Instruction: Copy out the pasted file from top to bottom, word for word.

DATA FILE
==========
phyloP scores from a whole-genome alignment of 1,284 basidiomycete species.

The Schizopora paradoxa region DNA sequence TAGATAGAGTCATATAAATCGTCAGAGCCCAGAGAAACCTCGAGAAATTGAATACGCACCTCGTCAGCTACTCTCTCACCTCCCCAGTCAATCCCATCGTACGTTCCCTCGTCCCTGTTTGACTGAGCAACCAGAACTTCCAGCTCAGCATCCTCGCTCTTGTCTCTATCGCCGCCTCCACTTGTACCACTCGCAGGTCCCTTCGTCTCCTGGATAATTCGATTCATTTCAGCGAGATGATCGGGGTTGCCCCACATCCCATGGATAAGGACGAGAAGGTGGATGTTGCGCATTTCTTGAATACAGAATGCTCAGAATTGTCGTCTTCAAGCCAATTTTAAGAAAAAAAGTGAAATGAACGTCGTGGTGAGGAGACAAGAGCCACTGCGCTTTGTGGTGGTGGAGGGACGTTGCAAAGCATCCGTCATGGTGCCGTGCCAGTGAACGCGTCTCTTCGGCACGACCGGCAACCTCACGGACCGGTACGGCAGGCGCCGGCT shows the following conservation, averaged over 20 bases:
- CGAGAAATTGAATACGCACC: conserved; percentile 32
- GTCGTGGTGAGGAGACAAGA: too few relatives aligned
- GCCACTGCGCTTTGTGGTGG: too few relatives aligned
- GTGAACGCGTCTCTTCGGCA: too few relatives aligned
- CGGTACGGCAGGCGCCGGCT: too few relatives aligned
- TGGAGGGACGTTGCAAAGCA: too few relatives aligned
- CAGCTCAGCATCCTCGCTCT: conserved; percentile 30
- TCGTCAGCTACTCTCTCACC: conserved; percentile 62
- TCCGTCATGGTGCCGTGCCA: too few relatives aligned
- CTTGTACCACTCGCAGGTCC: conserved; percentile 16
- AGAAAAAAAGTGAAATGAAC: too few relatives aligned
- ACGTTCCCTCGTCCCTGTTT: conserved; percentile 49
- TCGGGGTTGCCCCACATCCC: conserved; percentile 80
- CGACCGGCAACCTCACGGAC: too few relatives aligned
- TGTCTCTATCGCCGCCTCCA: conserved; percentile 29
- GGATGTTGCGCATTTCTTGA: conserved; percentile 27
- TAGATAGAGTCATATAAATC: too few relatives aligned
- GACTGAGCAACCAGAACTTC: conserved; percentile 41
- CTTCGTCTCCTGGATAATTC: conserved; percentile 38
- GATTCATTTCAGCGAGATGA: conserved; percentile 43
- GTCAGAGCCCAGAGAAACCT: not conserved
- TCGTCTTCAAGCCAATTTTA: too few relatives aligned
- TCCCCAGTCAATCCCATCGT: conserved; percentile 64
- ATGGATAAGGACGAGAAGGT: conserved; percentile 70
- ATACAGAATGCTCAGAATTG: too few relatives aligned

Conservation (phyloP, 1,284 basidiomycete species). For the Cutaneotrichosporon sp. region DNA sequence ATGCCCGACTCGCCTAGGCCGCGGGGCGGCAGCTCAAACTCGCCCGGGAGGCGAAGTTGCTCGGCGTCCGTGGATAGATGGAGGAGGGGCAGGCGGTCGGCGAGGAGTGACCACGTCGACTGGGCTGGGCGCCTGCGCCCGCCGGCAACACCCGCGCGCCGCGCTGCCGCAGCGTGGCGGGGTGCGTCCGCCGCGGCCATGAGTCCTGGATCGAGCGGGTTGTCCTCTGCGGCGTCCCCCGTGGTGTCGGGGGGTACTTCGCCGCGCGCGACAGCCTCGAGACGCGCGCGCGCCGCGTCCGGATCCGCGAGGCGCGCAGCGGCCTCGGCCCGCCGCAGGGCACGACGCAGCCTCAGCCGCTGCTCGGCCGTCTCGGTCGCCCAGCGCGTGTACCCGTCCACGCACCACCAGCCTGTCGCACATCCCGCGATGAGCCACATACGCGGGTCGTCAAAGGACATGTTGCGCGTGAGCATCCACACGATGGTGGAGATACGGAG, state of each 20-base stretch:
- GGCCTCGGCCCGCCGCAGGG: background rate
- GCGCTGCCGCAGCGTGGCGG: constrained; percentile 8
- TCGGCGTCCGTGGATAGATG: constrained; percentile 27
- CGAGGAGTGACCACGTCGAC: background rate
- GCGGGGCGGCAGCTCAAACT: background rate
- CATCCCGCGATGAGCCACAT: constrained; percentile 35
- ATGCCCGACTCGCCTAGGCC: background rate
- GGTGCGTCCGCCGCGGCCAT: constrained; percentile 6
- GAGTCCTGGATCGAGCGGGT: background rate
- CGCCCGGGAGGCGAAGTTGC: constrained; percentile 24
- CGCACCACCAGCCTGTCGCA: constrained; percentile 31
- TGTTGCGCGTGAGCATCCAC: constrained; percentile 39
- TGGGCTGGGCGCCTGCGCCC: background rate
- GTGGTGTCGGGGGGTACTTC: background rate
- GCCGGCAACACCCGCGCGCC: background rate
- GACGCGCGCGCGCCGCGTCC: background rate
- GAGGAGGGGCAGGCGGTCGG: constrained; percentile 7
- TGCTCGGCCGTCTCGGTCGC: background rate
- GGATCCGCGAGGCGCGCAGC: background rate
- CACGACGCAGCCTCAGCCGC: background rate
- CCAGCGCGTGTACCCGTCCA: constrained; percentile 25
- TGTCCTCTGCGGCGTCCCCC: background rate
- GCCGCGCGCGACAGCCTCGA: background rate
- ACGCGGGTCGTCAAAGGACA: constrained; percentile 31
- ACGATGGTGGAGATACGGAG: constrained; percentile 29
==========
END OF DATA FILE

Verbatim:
phyloP scores from a whole-genome alignment of 1,284 basidiomycete species.

The Schizopora paradoxa region DNA sequence TAGATAGAGTCATATAAATCGTCAGAGCCCAGAGAAACCTCGAGAAATTGAATACGCACCTCGTCAGCTACTCTCTCACCTCCCCAGTCAATCCCATCGTACGTTCCCTCGTCCCTGTTTGACTGAGCAACCAGAACTTCCAGCTCAGCATCCTCGCTCTTGTCTCTATCGCCGCCTCCACTTGTACCACTCGCAGGTCCCTTCGTCTCCTGGATAATTCGATTCATTTCAGCGAGATGATCGGGGTTGCCCCACATCCCATGGATAAGGACGAGAAGGTGGATGTTGCGCATTTCTTGAATACAGAATGCTCAGAATTGTCGTCTTCAAGCCAATTTTAAGAAAAAAAGTGAAATGAACGTCGTGGTGAGGAGACAAGAGCCACTGCGCTTTGTGGTGGTGGAGGGACGTTGCAAAGCATCCGTCATGGTGCCGTGCCAGTGAACGCGTCTCTTCGGCACGACCGGCAACCTCACGGACCGGTACGGCAGGCGCCGGCT shows the following conservation, averaged over 20 bases:
- CGAGAAATTGAATACGCACC: conserved; percentile 32
- GTCGTGGTGAGGAGACAAGA: too few relatives aligned
- GCCACTGCGCTTTGTGGTGG: too few relatives aligned
- GTGAACGCGTCTCTTCGGCA: too few relatives aligned
- CGGTACGGCAGGCGCCGGCT: too few relatives aligned
- TGGAGGGACGTTGCAAAGCA: too few relatives aligned
- CAGCTCAGCATCCTCGCTCT: conserved; percentile 30
- TCGTCAGCTACTCTCTCACC: conserved; percentile 62
- TCCGTCATGGTGCCGTGCCA: too few relatives aligned
- CTTGTACCACTCGCAGGTCC: conserved; percentile 16
- AGAAAAAAAGTGAAATGAAC: too few relatives aligned
- ACGTTCCCTCGTCCCTGTTT: conserved; percentile 49
- TCGGGGTTGCCCCACATCCC: conserved; percentile 80
- CGACCGGCAACCTCACGGAC: too few relatives aligned
- TGTCTCTATCGCCGCCTCCA: conserved; percentile 29
- GGATGTTGCGCATTTCTTGA: conserved; percentile 27
- TAGATAGAGTCATATAAATC: too few relatives aligned
- GACTGAGCAACCAGAACTTC: conserved; percentile 41
- CTTCGTCTCCTGGATAATTC: conserved; percentile 38
- GATTCATTTCAGCGAGATGA: conserved; percentile 43
- GTCAGAGCCCAGAGAAACCT: not conserved
- TCGTCTTCAAGCCAATTTTA: too few relatives aligned
- TCCCCAGTCAATCCCATCGT: conserved; percentile 64
- ATGGATAAGGACGAGAAGGT: conserved; percentile 70
- ATACAGAATGCTCAGAATTG: too few relatives aligned

Conservation (phyloP, 1,284 basidiomycete species). For the Cutaneotrichosporon sp. region DNA sequence ATGCCCGACTCGCCTAGGCCGCGGGGCGGCAGCTCAAACTCGCCCGGGAGGCGAAGTTGCTCGGCGTCCGTGGATAGATGGAGGAGGGGCAGGCGGTCGGCGAGGAGTGACCACGTCGACTGGGCTGGGCGCCTGCGCCCGCCGGCAACACCCGCGCGCCGCGCTGCCGCAGCGTGGCGGGGTGCGTCCGCCGCGGCCATGAGTCCTGGATCGAGCGGGTTGTCCTCTGCGGCGTCCCCCGTGGTGTCGGGGGGTACTTCGCCGCGCGCGACAGCCTCGAGACGCGCGCGCGCCGCGTCCGGATCCGCGAGGCGCGCAGCGGCCTCGGCCCGCCGCAGGGCACGACGCAGCCTCAGCCGCTGCTCGGCCGTCTCGGTCGCCCAGCGCGTGTACCCGTCCACGCACCACCAGCCTGTCGCACATCCCGCGATGAGCCACATACGCGGGTCGTCAAAGGACATGTTGCGCGTGAGCATCCACACGATGGTGGAGATACGGAG, state of each 20-base stretch:
- GGCCTCGGCCCGCCGCAGGG: background rate
- GCGCTGCCGCAGCGTGGCGG: constrained; percentile 8
- TCGGCGTCCGTGGATAGATG: constrained; percentile 27
- CGAGGAGTGACCACGTCGAC: background rate
- GCGGGGCGGCAGCTCAAACT: background rate
- CATCCCGCGATGAGCCACAT: constrained; percentile 35
- ATGCCCGACTCGCCTAGGCC: background rate
- GGTGCGTCCGCCGCGGCCAT: constrained; percentile 6
- GAGTCCTGGATCGAGCGGGT: background rate
- CGCCCGGGAGGCGAAGTTGC: constrained; percentile 24
- CGCACCACCAGCCTGTCGCA: constrained; percentile 31
- TGTTGCGCGTGAGCATCCAC: constrained; percentile 39
- TGGGCTGGGCGCCTGCGCCC: background rate
- GTGGTGTCGGGGGGTACTTC: background rate
- GCCGGCAACACCCGCGCGCC: background rate
- GACGCGCGCGCGCCGCGTCC: background rate
- GAGGAGGGGCAGGCGGTCGG: constrained; percentile 7
- TGCTCGGCCGTCTCGGTCGC: background rate
- GGATCCGCGAGGCGCGCAGC: background rate
- CACGACGCAGCCTCAGCCGC: background rate
- CCAGCGCGTGTACCCGTCCA: constrained; percentile 25
- TGTCCTCTGCGGCGTCCCCC: background rate
- GCCGCGCGCGACAGCCTCGA: background rate
- ACGCGGGTCGTCAAAGGACA: constrained; percentile 31
- ACGATGGTGGAGATACGGAG: constrained; percentile 29